September 18, 2015
Are We Listening to Our Customers?
No, we aren't. And the lack of listening by insurers creates two particular problems with pricing and two issues with service.
There seems to be a growing mismatch between what consumers want from their insurers and how insurers are attempting to satisfy them. Is it intentional, or is the lack of alignment between insurers and their customers because of some unforeseen technology hurdles that require too much work to correct?
Key relationship indicators are all pointing toward growing communication issues. To build long-lasting relationships, insurers need to address their external communication issues, but only after they have determined that they are truly interested in listening to what the customer has to say.
In April 2015, Majesco commissioned a survey of 1,000 insurance customers in the UK. The respondents came from a broad cross section of occupations, ages and incomes. The survey pointed out some insurance industry issues, with implications for all geographic markets, and also uncovered some details that may be worth further exploration.
In a two-part blog, I am going to focus on the findings and what we should do about them.
The first of our findings was striking. What insurers seem to think is important to consumers isn’t always what consumers say is a priority when it comes to choosing an insurer. Insurers and consumers agree on the importance of pricing — insurers say they want to provide a competitive price, and consumers say they want a reasonable and understandable price — but then the two sides differ.
Insurers want to build loyalty and referrals through branding. Customers want relevant products, a high level of service from a wide array of options, clarity about products and a simple process.
Here is where we begin to find some problems.
Pricing Problem #1 – Majesco’s study found that many consumers are focused on price — but not all. Companies that focus on price and not a) service levels, b) relevant products or c) ease of access may alienate 30-40% of insureds. The policyholders least focused on price are naturally those who are more affluent – those who can afford more products and higher premiums to cover greater assets – so insurance companies are putting their best customers at risk.
Pricing Problem #2 – Clients are more likely to find pricing information on aggregator sites than on their own insurer’s website. While some insurers were digitally sleeping, aggregators cropped up and stole their territory. Aggregators may be a source of fuel for new business, but they are most certainly also poised to be a major contributor to client attrition.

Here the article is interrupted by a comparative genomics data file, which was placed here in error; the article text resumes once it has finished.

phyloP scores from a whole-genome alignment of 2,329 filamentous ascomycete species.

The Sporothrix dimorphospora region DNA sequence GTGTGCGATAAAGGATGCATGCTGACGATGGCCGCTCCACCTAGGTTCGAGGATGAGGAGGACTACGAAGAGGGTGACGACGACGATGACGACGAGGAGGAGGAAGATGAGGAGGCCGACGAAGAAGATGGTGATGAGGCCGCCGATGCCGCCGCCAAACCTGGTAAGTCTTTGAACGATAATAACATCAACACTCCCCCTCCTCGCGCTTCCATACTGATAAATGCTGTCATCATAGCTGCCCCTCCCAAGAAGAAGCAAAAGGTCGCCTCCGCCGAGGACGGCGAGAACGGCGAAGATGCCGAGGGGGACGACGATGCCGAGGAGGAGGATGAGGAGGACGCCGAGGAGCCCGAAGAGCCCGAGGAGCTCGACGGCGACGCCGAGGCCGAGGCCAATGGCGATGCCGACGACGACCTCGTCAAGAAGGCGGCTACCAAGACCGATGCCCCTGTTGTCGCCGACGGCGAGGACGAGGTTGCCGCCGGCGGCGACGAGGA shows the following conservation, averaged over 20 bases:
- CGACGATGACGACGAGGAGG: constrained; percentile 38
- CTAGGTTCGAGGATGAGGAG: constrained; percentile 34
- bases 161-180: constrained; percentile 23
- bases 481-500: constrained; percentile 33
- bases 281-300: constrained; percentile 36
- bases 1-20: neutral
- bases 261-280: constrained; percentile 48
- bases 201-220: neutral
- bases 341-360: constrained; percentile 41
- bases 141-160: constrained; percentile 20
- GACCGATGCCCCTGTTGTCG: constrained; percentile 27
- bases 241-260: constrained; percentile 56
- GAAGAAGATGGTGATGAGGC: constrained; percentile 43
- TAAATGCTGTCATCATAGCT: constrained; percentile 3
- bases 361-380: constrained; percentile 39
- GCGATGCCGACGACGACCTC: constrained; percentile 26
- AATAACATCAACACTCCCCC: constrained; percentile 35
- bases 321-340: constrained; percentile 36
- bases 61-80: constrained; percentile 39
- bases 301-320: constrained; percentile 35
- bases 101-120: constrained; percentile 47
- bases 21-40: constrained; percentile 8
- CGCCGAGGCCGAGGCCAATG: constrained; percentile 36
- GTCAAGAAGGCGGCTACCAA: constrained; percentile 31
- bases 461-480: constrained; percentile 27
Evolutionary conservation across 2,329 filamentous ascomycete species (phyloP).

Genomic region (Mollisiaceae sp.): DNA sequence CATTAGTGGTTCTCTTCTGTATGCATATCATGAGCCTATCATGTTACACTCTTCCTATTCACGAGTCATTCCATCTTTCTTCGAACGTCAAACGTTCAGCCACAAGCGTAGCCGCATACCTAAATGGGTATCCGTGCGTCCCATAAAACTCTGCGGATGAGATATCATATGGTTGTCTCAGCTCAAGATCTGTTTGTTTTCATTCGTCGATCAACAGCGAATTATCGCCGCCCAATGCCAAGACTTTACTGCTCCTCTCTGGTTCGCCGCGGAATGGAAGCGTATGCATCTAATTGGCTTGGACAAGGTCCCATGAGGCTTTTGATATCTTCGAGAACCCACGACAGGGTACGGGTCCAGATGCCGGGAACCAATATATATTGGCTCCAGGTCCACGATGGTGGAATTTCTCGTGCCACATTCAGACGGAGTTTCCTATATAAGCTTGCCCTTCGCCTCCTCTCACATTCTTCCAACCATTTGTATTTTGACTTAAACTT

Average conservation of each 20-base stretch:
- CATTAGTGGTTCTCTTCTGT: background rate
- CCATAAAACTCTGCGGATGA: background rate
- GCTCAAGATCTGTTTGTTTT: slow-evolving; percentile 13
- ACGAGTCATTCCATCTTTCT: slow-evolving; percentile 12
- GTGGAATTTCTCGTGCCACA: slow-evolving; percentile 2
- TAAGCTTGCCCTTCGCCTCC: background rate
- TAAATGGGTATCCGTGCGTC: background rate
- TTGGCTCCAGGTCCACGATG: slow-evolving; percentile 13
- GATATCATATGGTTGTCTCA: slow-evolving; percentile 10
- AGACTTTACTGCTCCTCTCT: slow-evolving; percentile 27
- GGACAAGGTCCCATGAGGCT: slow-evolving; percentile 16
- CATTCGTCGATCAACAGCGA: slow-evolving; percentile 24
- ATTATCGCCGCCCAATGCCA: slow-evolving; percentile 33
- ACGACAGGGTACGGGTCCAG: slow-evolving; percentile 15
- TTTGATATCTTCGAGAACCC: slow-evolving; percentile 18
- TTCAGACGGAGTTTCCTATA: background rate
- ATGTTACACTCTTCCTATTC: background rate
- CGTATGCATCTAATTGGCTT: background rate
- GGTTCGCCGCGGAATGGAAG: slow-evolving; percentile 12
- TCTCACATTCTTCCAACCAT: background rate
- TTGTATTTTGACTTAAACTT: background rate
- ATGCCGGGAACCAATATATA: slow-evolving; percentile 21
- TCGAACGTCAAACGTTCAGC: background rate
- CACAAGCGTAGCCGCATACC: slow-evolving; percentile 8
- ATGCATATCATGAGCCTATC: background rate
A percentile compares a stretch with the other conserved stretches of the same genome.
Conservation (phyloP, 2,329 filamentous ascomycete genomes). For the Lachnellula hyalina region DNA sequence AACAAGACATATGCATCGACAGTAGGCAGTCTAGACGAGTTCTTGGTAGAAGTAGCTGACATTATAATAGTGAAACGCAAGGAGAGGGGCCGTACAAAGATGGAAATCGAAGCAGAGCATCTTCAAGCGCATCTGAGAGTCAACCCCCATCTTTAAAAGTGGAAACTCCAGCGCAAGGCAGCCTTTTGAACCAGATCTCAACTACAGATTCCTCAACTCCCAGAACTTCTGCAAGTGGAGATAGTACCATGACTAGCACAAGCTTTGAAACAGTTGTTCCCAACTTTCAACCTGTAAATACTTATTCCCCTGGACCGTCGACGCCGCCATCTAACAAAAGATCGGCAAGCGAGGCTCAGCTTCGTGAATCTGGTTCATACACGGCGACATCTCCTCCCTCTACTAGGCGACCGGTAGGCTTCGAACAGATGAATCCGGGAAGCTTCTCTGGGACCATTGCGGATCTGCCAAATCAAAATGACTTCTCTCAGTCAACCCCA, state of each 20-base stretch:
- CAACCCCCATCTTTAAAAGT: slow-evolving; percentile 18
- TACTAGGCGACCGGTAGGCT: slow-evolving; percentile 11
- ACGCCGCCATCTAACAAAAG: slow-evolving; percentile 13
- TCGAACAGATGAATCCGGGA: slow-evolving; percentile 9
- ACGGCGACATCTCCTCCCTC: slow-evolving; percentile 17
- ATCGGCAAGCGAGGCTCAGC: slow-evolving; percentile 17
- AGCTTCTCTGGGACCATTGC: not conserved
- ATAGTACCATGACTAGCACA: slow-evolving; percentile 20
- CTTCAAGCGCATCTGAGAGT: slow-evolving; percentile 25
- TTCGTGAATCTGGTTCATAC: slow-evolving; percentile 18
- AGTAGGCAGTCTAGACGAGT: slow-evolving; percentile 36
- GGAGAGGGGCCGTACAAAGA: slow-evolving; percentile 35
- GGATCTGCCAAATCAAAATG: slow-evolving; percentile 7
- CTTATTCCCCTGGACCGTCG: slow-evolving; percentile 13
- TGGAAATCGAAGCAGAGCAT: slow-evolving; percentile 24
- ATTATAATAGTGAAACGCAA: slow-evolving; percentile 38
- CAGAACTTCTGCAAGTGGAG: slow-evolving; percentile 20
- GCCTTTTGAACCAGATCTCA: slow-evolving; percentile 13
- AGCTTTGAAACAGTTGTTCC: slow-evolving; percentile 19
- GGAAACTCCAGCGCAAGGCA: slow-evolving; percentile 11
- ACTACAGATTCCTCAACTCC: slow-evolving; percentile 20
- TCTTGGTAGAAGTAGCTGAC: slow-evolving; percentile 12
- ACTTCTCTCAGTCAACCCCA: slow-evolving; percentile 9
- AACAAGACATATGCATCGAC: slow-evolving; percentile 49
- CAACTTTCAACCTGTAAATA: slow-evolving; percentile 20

Technology improvements and marketing efforts aimed at price messaging within the client base can help stem the flow of lost policyholders.
Besides pricing problems, there are two service problems that cropped up in Majesco’s survey, as well.
Service Problem #1 – One in three survey respondents felt that insurers were failing on minimum service levels. The Majesco survey found that between 47% and 60% of respondents are contacted by their insurance company only once per year! The irony here is that insurers are traditionally risk-averse, doing anything to avoid incurring an additional 1% to 2% of risk. Yet disruptive technologies have brought to market a new breed of competitor that could grab 33% of their business because of inattention. That is a tremendous risk!
Improving service through more digital and mobile communication (and even through more phone calls and mailings) will lower insurer risk.
Service Problem #2 – Insurers don’t seem to realize that what consumers are asking for, such as improved self-service through improved technology, will actually save on administrative costs. While some insurers seem to be waiting for a better scenario, there is no time better than now to build a labor-saving business case that improves customer communications. In this case, listening to the customer will do more than improve relationships; it will improve the bottom line.
The Majesco survey uncovered additional surprising data, as well, related to desired products vs. product offerings. Younger insurance customers (under 35) were surprisingly less influenced by price than older customers; price, while always important, may become even less important than service, brand trust and product types in the coming years.
It is clear that often insurer perceptions are no match for consumer realities. To clear away these notions, insurers need to listen to their customers, listen to trends and embrace the idea that giving the customer what she wants can be a key to success.
In my next blog, we will look at the practical aspects of developing a listening organization. What actions can insurers take to hear their customers, act upon their needs and anticipate the development of products that will take them into the next generation? How can technology assist insurers as they rebuild a relevant relationship? I hope you’ll join me as we discuss several options that insurance companies can use to stay effective and remain competitive.